Buy services and Build websites

November 16, 2008

Where I work there's recently been a lot of talk about how to make the decision whether to buy or build software. I've recently concluded that while you can buy a commoditized service you can not buy a website!

What I've seen is people thinking we could "buy" (or download open source) a site but then realize they want to change the branding, adapt the terminology to match our business. combine it with another product or add one extra piece of functionality that the existing site doesn't have. Whatever the APIs provided by the product you're left with custom software written on top of the product you bought. I've seen this with big commercial products like Documentum and open source products like Drupal. I now believe that there's no such thing as "a little" customization and you can only buy a site if you want 0 customization (applying a skin or inserting your logos are acceptable).

This does not mean everyone should develop custom software from scratch. There are tons of opportunities to buy commoditized services and write just a little custom code to glue them together. This allows you to focus on the aspects of your site that are business differentiators (the branding, the terminology, your workflows, your business rules, etc) without fighting the vendor's idea of those things. You don't have to write too much code as what we continually revise upward what we consider a commoditized service (i.e. it used to be document storage and is becoming document management with workflow and security).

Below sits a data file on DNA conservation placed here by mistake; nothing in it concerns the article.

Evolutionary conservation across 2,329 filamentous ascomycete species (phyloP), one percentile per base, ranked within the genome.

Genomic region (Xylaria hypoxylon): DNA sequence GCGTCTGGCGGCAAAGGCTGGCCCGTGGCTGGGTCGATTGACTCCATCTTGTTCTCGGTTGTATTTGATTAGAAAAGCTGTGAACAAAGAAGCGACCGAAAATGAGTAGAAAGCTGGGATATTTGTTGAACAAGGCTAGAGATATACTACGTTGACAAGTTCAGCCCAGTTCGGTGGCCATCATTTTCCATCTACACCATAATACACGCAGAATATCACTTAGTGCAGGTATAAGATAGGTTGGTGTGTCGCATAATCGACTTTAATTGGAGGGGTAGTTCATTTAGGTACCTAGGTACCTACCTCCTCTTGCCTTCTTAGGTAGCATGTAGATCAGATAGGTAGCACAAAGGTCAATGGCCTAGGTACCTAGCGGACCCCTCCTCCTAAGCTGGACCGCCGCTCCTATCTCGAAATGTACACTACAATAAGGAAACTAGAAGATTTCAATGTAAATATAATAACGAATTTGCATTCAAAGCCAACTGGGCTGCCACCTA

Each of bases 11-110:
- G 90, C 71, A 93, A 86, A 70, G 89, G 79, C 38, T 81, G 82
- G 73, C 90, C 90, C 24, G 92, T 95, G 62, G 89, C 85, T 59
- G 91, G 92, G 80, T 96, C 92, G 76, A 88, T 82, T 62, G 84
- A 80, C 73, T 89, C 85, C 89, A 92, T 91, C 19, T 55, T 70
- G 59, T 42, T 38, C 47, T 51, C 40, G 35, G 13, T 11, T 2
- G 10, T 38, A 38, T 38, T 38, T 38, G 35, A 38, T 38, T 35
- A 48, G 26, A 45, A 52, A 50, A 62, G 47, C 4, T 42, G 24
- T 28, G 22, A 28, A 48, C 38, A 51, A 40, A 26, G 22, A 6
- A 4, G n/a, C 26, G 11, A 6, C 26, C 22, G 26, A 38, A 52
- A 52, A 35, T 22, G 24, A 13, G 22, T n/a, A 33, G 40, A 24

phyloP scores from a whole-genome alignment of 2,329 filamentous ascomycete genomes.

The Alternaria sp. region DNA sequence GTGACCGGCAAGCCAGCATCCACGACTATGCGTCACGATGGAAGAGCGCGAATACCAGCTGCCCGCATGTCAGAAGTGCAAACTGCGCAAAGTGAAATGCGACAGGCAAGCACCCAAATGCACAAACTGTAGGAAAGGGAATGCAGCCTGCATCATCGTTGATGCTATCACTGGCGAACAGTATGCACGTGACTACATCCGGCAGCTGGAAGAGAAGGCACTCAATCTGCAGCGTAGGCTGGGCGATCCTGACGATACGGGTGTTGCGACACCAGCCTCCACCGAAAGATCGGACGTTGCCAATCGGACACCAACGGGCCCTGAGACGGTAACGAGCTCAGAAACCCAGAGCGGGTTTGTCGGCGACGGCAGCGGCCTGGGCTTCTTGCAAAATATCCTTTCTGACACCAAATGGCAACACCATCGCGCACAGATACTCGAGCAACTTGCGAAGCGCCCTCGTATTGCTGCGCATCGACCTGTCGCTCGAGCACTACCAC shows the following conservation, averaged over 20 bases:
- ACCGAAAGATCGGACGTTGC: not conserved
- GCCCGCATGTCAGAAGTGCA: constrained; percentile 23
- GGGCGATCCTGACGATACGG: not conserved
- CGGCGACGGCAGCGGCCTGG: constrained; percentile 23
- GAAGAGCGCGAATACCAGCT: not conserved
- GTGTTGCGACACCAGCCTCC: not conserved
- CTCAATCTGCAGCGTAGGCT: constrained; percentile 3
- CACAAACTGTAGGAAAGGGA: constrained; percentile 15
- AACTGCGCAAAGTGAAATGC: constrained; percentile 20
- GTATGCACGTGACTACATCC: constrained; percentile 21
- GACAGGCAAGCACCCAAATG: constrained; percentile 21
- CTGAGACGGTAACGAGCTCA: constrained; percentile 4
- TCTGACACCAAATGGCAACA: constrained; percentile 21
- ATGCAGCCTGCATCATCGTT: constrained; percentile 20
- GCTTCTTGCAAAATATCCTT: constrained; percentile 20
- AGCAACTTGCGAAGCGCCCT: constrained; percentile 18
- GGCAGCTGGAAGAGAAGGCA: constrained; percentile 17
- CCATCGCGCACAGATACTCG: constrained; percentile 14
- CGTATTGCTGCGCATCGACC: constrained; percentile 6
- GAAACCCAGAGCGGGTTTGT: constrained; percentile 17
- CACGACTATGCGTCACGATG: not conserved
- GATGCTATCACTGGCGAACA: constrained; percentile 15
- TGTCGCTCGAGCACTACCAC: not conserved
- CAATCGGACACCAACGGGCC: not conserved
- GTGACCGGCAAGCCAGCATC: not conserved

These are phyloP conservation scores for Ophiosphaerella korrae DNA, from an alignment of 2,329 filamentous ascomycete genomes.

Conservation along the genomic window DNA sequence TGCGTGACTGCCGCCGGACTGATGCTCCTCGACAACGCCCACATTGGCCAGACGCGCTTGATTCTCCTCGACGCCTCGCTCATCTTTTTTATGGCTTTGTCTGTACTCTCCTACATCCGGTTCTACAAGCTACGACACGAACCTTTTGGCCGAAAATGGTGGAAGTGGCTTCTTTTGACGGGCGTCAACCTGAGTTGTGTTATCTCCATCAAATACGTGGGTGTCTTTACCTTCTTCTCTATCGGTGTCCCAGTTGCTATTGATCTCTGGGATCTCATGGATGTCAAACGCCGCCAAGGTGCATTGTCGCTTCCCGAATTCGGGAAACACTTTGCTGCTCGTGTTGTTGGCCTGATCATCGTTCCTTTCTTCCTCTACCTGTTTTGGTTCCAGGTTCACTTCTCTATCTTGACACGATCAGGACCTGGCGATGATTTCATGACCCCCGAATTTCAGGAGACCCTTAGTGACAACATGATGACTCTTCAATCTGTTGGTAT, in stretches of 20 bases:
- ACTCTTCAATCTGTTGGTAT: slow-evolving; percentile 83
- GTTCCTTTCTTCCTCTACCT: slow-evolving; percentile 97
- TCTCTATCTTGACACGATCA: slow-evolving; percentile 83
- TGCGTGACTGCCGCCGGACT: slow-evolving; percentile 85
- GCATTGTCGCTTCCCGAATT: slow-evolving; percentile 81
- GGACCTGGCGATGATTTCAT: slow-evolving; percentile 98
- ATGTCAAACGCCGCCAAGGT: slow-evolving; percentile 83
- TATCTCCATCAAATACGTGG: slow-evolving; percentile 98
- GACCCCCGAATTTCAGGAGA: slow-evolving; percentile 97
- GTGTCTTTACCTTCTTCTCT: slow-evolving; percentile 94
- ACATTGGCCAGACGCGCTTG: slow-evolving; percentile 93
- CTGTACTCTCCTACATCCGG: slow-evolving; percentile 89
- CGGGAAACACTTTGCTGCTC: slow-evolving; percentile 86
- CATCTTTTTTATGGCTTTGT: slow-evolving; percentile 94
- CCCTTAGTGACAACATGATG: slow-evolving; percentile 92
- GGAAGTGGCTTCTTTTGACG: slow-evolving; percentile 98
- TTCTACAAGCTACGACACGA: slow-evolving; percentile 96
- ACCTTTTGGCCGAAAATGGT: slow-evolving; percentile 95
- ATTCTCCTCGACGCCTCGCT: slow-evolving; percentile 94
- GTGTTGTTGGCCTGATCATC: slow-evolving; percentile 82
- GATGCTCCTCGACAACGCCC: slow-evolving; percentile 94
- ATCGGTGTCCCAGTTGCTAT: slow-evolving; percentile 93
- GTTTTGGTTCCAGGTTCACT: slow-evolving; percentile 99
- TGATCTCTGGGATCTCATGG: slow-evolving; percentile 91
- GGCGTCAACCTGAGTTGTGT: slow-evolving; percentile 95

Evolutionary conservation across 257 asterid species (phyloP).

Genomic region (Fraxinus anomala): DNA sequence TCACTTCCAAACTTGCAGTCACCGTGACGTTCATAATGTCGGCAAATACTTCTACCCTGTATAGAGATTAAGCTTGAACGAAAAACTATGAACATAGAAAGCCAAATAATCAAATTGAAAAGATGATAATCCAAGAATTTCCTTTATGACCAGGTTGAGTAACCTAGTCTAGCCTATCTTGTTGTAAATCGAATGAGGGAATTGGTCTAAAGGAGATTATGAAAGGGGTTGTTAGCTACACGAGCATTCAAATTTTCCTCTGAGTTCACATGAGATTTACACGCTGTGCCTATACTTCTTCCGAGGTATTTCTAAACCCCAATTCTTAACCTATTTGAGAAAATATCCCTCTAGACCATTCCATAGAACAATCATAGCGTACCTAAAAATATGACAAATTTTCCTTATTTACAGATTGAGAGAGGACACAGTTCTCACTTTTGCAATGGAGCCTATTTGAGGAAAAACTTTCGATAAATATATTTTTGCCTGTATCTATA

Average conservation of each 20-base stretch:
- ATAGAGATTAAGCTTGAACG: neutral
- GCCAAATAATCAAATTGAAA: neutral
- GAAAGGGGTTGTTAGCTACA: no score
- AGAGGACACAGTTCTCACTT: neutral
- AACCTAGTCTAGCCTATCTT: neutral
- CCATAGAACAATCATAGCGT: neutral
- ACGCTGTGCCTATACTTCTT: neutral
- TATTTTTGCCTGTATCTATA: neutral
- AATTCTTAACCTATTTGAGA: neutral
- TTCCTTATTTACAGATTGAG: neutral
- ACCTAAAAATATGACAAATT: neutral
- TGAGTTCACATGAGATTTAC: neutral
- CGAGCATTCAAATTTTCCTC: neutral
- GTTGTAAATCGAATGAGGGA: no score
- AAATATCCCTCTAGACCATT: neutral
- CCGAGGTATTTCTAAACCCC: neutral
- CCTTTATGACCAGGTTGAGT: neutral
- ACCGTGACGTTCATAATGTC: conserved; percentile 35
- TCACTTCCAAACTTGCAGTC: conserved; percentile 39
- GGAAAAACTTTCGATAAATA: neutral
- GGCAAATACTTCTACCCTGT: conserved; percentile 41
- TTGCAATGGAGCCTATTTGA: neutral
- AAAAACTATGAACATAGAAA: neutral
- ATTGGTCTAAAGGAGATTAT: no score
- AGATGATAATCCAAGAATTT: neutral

The process of creating a blog aggregator as I described in my last post I built a Blog Aggregator showed me how true this is. I used Atom and RSS parsing and generating service which left me just to build a small site with the UI, security and glue holding it all together. Its just a small example but as I look around github I'm struck that the most interesting packages are plugins and gems for others to use and the less interesting ones are complete sites. This may be a no brainer for the Open Source community but is something that I am just realizing and I think that enterprises and commercial vendors still need to learn.